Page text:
Allergies in dogs

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There is a wide variety of allergies that dogs can suffer from. While they typically become visible through skin conditions, there are a number of other symptoms and warning signs to look for.

Dog allergies can happen just like in their human companions. These allergies usually manifest themselves as skin conditions. What this will do is provoke the immune system of the dog to overreact in the form of a number of different symptoms, most notably a skin irritation. Unfortunately, allergies are becoming more common every day just as they are with humans.

Skin irritation from allergies is fairly easy to identify. Some of the symptoms are redness, itching, hair loss and recurring skin infections from the irritation. The dog may begin to scratch himself more thus bringing on the skin problems.

When looking for symptoms, there are various things that can help to identify if the dog is suffering from allergies. Sometimes, cigar shaped mites will appear on the dog’s skin. These mites are located in the hair follicle and oil glands of the skin. While it is possible to identify what type of allergies the dog is suffering from, it is best to seek attention from a veterinarian to identify the best treatment possible. [1] To identify which allergens the dog is allergic to veterinarians will commonly use a serum allergy test or a skin allergy test. Veterinarians will often recommend either over the counter Benadryl or Zyrtec to alleviate these problems or if the allergy is slightly more severe for example allergy immunotherapy.[2]

There are a number of different kinds of dog allergies dogs may be suffering from. The five main allergies include food allergies, flea allergies, bacteria, contact, and atopy allergies.



Dog food allergies are common health concerns because their symptoms include rashes, itchy or tender skin, gastrointestinal upsets and swelling.[3] The commonest ingredients behind these allergic responses are intact proteins.[4] Protein sources that commonly offend include beef, soy, chicken, and turkey.[5] Novel proteins include any protein not common in dog food, and therefore not a common allergen.[6] Novel protein diets make up the majority of hypoallergenic dog food diets.


Flea allergies, like food allergies, cause redness to the skin, and dogs become itchy, and may begin chewing in spots. The primary cause of dog fleas is the saliva of fleas that irritates dog’s skin. Similar to mosquitoes, fleas suck the blood out of the dog. Sometimes and effective treatment is bathing the dog in cool water with a shampoo designed for fleas. If the dog has chewed his own skin, antibiotics will be sometimes needed, depending on the severity of the problem.[7]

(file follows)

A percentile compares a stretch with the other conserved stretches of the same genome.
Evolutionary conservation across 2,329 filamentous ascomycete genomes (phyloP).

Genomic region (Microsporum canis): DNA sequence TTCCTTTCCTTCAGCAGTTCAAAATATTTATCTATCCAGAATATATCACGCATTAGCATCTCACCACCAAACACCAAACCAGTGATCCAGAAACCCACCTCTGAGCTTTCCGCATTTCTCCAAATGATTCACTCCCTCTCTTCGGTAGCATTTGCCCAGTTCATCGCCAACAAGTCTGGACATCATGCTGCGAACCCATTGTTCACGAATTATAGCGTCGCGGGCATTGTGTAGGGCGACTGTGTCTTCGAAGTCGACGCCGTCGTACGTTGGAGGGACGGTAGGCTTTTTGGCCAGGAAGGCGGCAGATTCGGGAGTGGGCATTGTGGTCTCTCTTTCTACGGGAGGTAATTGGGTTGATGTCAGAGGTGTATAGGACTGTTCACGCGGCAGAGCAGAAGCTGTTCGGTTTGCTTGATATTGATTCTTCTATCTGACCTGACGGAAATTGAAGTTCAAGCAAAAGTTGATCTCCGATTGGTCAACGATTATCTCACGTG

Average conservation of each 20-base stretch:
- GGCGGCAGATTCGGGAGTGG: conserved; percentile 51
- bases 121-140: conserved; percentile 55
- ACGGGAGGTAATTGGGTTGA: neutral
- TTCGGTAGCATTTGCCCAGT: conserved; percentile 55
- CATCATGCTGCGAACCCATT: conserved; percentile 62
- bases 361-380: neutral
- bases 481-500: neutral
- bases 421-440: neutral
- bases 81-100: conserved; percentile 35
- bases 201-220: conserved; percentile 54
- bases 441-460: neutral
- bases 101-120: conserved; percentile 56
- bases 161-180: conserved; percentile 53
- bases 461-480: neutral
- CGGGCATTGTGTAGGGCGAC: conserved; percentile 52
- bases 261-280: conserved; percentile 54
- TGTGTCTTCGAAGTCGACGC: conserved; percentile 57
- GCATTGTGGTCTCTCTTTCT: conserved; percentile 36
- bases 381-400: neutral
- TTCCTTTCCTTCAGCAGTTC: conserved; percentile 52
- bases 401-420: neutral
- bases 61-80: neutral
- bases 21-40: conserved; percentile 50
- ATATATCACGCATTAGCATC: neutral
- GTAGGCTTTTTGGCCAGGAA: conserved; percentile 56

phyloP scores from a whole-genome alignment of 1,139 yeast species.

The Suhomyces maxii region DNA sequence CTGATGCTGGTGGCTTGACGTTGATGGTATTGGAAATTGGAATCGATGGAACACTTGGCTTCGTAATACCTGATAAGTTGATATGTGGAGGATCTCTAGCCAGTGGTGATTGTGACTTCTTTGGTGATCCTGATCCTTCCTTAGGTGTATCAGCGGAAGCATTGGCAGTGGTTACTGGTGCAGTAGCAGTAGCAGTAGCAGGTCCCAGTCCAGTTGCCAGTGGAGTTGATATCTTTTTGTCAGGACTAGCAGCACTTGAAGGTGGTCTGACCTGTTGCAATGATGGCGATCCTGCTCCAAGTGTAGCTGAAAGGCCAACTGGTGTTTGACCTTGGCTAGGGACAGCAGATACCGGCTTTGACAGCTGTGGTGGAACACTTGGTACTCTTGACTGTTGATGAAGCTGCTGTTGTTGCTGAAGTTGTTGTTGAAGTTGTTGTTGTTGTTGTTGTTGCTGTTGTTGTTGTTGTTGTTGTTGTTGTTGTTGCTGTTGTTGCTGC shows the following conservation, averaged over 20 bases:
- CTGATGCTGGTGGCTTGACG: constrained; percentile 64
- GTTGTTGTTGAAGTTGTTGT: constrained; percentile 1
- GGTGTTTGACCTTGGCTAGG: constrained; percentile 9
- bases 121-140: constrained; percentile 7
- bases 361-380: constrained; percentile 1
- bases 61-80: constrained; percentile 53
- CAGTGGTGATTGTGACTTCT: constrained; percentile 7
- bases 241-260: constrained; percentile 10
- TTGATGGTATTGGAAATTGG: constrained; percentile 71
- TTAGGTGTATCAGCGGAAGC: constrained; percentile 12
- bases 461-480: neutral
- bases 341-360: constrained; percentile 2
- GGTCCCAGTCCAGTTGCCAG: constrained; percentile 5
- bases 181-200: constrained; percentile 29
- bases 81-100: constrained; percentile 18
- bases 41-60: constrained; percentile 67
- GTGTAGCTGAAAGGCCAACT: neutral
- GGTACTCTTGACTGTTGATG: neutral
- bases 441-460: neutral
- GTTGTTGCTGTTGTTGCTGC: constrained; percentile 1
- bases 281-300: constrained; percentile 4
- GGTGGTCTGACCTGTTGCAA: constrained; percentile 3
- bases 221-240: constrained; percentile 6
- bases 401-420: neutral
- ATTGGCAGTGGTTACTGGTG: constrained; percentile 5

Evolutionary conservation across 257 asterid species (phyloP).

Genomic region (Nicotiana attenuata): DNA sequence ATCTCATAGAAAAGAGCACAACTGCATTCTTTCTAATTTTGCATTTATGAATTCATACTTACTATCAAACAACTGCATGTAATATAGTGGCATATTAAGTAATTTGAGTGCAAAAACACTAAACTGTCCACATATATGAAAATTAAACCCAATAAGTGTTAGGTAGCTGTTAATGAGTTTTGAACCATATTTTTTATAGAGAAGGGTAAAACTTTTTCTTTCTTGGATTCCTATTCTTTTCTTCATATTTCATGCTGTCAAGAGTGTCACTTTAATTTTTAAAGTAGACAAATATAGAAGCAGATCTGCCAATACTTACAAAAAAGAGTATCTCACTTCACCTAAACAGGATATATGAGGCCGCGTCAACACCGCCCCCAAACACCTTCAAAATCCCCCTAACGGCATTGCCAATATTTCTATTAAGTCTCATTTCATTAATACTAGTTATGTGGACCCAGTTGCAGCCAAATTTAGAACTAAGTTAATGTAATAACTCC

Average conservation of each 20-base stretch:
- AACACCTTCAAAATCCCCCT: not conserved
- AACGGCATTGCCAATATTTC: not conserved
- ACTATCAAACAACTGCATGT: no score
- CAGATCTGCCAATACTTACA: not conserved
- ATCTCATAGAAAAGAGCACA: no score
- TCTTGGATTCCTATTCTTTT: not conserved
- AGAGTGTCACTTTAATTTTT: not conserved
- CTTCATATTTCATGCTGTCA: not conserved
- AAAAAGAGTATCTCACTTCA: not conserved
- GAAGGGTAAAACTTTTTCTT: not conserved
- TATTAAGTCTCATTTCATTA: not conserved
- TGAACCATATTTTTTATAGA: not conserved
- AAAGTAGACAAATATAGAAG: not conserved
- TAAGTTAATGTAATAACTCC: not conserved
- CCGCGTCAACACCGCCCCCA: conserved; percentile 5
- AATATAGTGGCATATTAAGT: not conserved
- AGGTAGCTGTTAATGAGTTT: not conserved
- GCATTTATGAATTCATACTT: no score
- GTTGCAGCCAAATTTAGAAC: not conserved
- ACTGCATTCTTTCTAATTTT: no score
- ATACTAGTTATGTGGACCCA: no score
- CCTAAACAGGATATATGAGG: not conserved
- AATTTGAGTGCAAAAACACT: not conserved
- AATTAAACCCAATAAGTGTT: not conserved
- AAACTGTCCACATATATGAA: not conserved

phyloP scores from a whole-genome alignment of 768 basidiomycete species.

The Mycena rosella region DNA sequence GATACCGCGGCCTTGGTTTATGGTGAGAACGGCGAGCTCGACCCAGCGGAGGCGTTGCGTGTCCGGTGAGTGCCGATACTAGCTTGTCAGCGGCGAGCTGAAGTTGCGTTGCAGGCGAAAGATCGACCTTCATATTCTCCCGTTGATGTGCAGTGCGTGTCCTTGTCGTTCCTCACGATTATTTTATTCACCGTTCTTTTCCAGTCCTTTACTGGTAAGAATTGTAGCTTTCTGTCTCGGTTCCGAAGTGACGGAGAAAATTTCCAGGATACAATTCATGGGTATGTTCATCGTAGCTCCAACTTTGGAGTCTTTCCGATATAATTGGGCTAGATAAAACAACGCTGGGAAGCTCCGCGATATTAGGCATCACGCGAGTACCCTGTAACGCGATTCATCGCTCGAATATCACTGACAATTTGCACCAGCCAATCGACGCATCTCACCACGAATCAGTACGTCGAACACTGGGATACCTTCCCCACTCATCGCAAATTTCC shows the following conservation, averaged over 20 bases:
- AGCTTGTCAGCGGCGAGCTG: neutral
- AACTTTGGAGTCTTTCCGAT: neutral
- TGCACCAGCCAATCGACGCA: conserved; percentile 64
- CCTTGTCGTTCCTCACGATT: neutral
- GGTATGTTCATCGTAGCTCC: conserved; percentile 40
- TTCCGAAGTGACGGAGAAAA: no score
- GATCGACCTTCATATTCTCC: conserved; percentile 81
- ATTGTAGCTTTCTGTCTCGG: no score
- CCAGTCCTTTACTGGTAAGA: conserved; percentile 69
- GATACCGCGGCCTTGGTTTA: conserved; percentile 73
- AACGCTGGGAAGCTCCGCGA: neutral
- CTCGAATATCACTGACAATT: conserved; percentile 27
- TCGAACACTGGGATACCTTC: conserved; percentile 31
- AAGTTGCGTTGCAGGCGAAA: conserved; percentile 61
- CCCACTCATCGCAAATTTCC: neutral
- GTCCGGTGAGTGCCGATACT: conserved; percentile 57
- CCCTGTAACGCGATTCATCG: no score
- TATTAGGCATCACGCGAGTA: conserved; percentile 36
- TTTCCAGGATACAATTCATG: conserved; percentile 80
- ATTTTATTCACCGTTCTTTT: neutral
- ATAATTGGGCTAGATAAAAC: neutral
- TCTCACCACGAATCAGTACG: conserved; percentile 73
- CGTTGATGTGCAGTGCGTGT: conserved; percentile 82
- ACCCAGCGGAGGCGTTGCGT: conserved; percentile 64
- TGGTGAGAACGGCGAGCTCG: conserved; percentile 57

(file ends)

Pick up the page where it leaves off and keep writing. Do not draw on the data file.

Bacterial allergies can be identified by red blotches, pus pockets, hair loss and a skin formation that looks like ringworm. Typically, bacteria allergies are secondary to other problems the dog may have such as parasitism or hormonal disorders. It is vital to get a blood test to see what the actual problem is.[8]


The symptoms of contact allergies are very similar to flea and bacteria allergies symptoms. Sources of allergins include bedding, plants, or household cleaning products. Treatment methods include special shampoos, prescribed oral form of steroids, as well as natural treatments like omega-3.[9]


Atopy allergies start with itching, biting, hair loss and face rubbing. Other symptoms may be papules, which are small red bumps, or pustules, which are small pimple-like lesions. Atopy allergies are typically caused by fleas, but can also be caused by airborne and chemical irritants, and by many of the common products found in your home.[10]

See also[edit]

Hypoallergenic dog food


  1. ^ Shawn Messonnier (July 6, 2000). The Allergy Solution for Dogs: 1–10
  2. ^
  3. ^ Favrot, Claude (2016). "Diagnosis of canine atopic dermatitis (including food allergy)" (PDF). World Congress of Veterinary Dermatology – via ZORA.
  4. ^ Kennis, Robert A. (2006). "Food Allergies: Update of Pathogenesis, Diagnoses, and Management". Veterinary Clinics of North America: Small Animal Practice. 36: 175–184. doi:10.1016/j.cvsm.2005.09.012. PMID 16364783.
  5. ^ Jensen-Jarolim, Erika (2017). Comparative Medicine: Disorders Linking Humans with their Animals. Cham, Switzerland: Springer. p. 121. ISBN 978-3-319-47007-8.
  6. ^ Dodds, W. Jean (2015). Canine Nutrigenomics: The New Science of Feeding Your Dog for Optimum Health. Dogwise Publishing.
  7. ^ Lowell Ackerman (January 1994). Guide to Skin and Haircoat Problems in Dogs: 14
  8. ^ Lowell Ackerman (January 1994). Guide to Skin and Haircoat Problems in Dogs: 20–28
  9. ^ Lowell Ackerman (January 1994). Guide to Skin and Haircoat Problems in Dogs: 18
  10. ^ Lowell Ackerman (January 1994). Guide to Skin and Haircoat Problems in Dogs: 8